July 30, 2019
A brand photoshoot is an impactful way to generate custom content and connect with your viewers. From professional headshots to behind-the-scenes photos that showcase your work process… these images are invaluable.
No matter what service you offer, custom brand photography is a must if you want to create a cohesive experience and appeal to high-end clients. I recommend brand photography for all creative entrepreneurs, from artists and florists to venues and creative educators.
I especially recommend it for photographers: it’s important to invest in professional, high quality work with someone who specializes in brand photography. It elevates your own portfolio and demonstrates how much you value quality imagery (just like you expect from your own clients!)
So you know you’ll be sharing the photos on instagram… but what about your website? How can you make sure the photos will work well online?
From a website designer’s perspective, there are a few things I would recommend for you to keep in mind while shooting for website imagery.
My NUMBER ONE tip for shooting brand photography:
Websites generally use images in a horizontal format. Think about it. Visit any website, and you’ll often see a full-width slider on the homepage… plus several mid-bar parallax images throughout the page as you scroll.
If you’re a photographer, it may feel more natural to take portrait-style photos (since that’s usually the preferred format for wedding blog submissions)… but, for brand photoshoots, remind yourself to step back and snap a horizontal variation as often as possible.
Of course, headshots are hugely important. You want to share your face and your personality throughout your website and on your Instagram account. But I would also encourage you to capture a lot of details shots.
Keep this in mind: for website imagery, MOST of the brand photos will probably be used as background images of some kind. We’ll usually use a couple of headshots on the home page and about page… but beyond that, the imagery scattered throughout the website will usually play a different role. It will often be used as background imagery to support the content.
The most important thing on a website is why and how a potential client should work with you.
The focus on your website should be: your portfolio of recent work (so potential clients can understand what you do), and the services you offer (so potential clients can start working with you!)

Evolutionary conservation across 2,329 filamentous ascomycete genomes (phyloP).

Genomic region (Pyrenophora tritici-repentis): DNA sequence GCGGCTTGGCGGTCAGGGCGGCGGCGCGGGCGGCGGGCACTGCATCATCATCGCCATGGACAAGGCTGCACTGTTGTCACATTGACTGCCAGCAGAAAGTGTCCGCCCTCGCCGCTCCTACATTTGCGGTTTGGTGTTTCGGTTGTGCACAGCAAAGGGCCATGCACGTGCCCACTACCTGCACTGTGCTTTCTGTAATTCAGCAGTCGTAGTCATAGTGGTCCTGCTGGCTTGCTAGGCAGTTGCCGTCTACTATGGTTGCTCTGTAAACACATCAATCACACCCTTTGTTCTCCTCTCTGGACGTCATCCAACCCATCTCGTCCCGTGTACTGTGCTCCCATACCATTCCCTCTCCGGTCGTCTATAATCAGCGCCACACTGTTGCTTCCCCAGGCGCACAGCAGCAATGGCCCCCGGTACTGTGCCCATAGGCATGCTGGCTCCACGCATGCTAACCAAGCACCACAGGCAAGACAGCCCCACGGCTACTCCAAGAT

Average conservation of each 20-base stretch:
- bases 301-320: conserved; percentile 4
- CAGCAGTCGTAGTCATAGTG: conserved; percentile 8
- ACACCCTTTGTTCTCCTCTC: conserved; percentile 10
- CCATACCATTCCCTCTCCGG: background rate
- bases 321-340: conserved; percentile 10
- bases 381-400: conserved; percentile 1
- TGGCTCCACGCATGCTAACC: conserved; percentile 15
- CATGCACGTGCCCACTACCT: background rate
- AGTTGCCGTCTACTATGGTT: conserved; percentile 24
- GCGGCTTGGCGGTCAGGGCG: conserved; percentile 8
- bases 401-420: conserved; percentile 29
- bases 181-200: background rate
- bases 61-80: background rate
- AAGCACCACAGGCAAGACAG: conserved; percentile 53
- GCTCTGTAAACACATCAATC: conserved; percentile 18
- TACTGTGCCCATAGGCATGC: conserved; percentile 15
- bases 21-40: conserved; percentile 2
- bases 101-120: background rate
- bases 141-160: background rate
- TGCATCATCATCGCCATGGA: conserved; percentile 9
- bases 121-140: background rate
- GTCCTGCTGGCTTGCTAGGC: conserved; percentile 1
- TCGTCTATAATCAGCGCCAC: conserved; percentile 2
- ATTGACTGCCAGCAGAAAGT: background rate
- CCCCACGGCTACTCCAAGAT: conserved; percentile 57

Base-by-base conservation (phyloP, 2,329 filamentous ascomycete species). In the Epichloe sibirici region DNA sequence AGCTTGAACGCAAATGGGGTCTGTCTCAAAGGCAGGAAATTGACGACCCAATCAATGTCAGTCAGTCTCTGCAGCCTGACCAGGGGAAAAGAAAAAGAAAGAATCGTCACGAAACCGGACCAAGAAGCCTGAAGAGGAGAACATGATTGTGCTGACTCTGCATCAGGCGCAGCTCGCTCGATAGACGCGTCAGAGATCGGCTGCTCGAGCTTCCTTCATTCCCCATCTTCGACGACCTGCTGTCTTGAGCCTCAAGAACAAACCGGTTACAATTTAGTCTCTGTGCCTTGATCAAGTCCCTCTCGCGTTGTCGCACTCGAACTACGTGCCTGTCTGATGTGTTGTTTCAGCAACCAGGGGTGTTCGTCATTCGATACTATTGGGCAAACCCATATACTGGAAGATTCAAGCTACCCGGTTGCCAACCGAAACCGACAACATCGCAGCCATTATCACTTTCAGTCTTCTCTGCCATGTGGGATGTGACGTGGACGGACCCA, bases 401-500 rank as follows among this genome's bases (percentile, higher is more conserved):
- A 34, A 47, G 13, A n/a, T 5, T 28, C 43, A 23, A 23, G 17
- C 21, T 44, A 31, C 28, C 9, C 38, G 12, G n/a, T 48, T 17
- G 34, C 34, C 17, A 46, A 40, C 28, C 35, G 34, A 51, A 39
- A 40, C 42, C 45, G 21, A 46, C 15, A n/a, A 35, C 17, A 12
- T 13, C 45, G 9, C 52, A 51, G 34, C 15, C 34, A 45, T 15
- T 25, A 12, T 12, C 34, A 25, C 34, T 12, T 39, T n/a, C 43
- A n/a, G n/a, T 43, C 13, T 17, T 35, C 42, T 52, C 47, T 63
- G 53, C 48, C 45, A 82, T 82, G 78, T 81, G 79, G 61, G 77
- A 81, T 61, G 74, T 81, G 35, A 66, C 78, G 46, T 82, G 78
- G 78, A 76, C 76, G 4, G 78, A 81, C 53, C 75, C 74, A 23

Website imagery is there to support that. Not to overshadow it.
Unlike a wedding, your goal is not to preserve a memory—it’s to convey a brand personality. There’s not as much pressure to capture emotion or raw moments as they unfold as there is to provide a useful variety of customized images. Take as much time as you need to style an image, and then capture it at every angle: far away, close up, wide-shot, cropped-in.
With all of that in mind, here’s a shotlist of images to spark your ideas for a brand photoshoot. From a designer’s perspective, I’d be thrilled to have a gallery like this for a website project!
Feel free to bookmark this if you’re considering a brand photoshoot in the future:
To connect with your clients:
– Portraits with eyes to camera (psychologically, eye contact is SO important!)
– Casual “candid” portraits
– Portraits with pets are always a bonus 😉
To convey your services:
– Your workspace
– You working with a client
– Tangible final products
– Screens (you can add digital mockups later)
– Flatlays of your tools or final products
To showcase your process:
– Action shots of you working
– Close-ups of hands working
– Styled shots of your tools (paintbrushes, camera, laptop, etc.)
– Styled shots of your early process (sketches, prep work, etc.)
*Fun tip: take a time-lapse video of you working! Potential clients love to see you work your magic and make something out of nothing.
To fill in the blank: keep negative space in mind to snap a few extra details shots. Think about the parallax images scrolling on a website: they shouldn’t be too distracting. They should provide brand color and composition, without looking too busy.
Need a photographer? I am so thankful to have worked with each of these talented ladies and would highly recommend them for your own brand photography:
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